Multipotent mesenchymal stem cells with extensive self-renewal properties can be easily isolated and rapidly expanded in culture from small volumes of amniotic fluid. These cells, namely amniotic fluid-stromal cells (AFSC), can be regarded as an attractive source
for tissue engineering purposes, being phenotipically and genetically stable, plus overcoming all the safety and ethical issues related to the use of embryonic/fetal cells. LMP3 is a novel osteo-inductive molecule acting upstream to the main osteogenic
pathways. This study is aimed at delineating the basic molecular events underlying LMP3-induced osteogenesis, using AFSCs as a cellular model to focus on the molecular features underlying the multipotency/differentiation switch. For this purpose, AFSCs were isolated and characterized in vitro, and transfected with a defective adenoviral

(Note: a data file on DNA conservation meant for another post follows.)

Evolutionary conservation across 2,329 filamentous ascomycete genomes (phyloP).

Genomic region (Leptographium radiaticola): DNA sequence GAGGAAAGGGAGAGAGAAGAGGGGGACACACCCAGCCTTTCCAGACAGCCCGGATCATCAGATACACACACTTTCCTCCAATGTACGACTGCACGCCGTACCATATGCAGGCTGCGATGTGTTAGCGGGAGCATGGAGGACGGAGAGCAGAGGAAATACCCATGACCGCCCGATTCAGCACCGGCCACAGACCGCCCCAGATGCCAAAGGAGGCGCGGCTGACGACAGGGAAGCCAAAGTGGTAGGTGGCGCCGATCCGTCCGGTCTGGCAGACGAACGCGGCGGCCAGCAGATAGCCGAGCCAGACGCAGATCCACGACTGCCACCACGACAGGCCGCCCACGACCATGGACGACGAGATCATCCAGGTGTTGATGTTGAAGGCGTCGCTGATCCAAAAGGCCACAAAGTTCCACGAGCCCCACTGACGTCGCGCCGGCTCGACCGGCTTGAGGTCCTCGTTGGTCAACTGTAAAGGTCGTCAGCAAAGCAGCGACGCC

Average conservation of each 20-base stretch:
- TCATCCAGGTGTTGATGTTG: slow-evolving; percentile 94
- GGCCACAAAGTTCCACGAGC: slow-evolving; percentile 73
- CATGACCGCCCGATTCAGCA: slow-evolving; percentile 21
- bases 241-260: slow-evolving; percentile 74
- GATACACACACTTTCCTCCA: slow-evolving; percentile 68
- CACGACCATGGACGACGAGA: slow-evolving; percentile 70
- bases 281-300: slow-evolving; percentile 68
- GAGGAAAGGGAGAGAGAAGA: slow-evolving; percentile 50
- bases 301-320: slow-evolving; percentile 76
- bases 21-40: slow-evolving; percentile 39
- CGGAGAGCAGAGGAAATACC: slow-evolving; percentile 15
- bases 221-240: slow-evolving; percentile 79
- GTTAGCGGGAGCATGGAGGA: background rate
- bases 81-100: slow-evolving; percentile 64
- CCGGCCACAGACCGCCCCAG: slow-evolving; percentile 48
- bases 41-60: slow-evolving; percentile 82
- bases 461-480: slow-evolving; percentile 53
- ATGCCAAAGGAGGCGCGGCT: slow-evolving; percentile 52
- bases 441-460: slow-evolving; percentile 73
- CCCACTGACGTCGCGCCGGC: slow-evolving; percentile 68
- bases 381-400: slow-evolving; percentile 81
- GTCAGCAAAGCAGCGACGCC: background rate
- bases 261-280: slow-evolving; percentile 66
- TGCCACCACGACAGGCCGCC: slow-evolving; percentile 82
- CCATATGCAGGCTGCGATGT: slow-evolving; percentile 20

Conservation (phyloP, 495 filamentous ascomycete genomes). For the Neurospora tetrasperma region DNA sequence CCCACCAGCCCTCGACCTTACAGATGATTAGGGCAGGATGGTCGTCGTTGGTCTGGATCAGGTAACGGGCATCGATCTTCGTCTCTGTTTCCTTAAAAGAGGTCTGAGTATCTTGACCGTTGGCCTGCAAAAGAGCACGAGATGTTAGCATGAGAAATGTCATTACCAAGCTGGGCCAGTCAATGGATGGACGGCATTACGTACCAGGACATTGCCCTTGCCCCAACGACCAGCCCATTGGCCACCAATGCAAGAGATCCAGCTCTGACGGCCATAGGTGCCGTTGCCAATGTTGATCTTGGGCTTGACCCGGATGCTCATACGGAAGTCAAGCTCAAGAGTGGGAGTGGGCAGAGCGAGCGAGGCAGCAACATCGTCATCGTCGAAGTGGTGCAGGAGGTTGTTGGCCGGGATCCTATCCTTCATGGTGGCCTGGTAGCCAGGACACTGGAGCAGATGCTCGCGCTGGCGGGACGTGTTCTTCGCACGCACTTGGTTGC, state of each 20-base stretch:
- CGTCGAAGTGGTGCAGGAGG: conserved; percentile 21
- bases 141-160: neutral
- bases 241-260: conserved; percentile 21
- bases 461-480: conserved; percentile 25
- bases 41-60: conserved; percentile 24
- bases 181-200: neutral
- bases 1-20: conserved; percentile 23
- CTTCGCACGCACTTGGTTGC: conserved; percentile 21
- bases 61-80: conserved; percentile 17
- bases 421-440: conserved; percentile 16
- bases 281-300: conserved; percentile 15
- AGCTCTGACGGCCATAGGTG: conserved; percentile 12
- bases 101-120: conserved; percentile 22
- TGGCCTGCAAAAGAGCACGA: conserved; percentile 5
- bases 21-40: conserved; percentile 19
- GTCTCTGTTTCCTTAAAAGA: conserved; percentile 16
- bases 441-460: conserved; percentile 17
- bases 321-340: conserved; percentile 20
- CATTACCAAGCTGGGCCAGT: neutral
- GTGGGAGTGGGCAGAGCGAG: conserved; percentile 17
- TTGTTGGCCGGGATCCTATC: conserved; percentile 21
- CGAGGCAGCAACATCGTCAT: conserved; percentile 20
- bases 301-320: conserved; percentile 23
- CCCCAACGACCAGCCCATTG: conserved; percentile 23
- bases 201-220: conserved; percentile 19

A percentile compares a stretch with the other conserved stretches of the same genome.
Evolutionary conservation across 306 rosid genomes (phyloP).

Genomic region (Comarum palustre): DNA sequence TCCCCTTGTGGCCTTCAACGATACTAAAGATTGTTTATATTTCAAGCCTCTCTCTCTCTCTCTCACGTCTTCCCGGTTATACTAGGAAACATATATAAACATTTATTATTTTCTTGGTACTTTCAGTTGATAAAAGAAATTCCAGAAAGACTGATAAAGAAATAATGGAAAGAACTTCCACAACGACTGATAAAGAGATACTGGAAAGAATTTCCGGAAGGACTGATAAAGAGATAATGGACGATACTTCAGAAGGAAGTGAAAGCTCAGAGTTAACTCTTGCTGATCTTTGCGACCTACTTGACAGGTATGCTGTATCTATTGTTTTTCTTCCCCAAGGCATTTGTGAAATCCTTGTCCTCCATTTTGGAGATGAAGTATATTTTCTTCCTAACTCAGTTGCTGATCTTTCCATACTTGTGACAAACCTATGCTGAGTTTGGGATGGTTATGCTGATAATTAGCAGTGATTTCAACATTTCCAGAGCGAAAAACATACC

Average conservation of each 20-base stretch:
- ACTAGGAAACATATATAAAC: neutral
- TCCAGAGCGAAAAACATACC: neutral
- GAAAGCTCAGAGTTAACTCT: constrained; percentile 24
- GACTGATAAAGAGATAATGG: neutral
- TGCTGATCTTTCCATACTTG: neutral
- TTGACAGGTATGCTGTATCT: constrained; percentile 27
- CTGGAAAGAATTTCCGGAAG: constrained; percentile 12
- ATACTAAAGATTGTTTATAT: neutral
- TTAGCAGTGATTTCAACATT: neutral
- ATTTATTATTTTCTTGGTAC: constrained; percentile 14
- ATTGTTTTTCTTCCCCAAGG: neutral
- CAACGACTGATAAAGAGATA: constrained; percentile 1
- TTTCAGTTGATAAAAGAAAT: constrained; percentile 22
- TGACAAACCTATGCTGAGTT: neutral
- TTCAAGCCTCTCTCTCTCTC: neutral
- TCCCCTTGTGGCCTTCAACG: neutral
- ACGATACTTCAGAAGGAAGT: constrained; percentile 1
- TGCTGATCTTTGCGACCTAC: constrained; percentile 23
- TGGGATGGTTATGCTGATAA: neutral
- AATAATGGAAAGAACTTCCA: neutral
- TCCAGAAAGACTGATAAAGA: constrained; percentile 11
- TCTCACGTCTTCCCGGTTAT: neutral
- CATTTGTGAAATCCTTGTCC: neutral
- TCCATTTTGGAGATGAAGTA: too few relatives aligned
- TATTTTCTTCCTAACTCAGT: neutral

vector expressing the human LMP3. LMP3 induced the successful osteogenic
differentiation of AFSC by inducing the expression of osteogenic markers and osteospecific transciption factors. Moreover, LMP3 induced an early repression of the kruppellike
factors-4, implicated in MSC stemness maintenance. KLF4 repression was released upon LMP3 silencing, indicating that this events could be reasonably considered among
the basic molecular events that govern the proliferation/differentiation switch during LMP3-induced osteogenic differentiation of AFSC.
- amniotic fluid stromal cells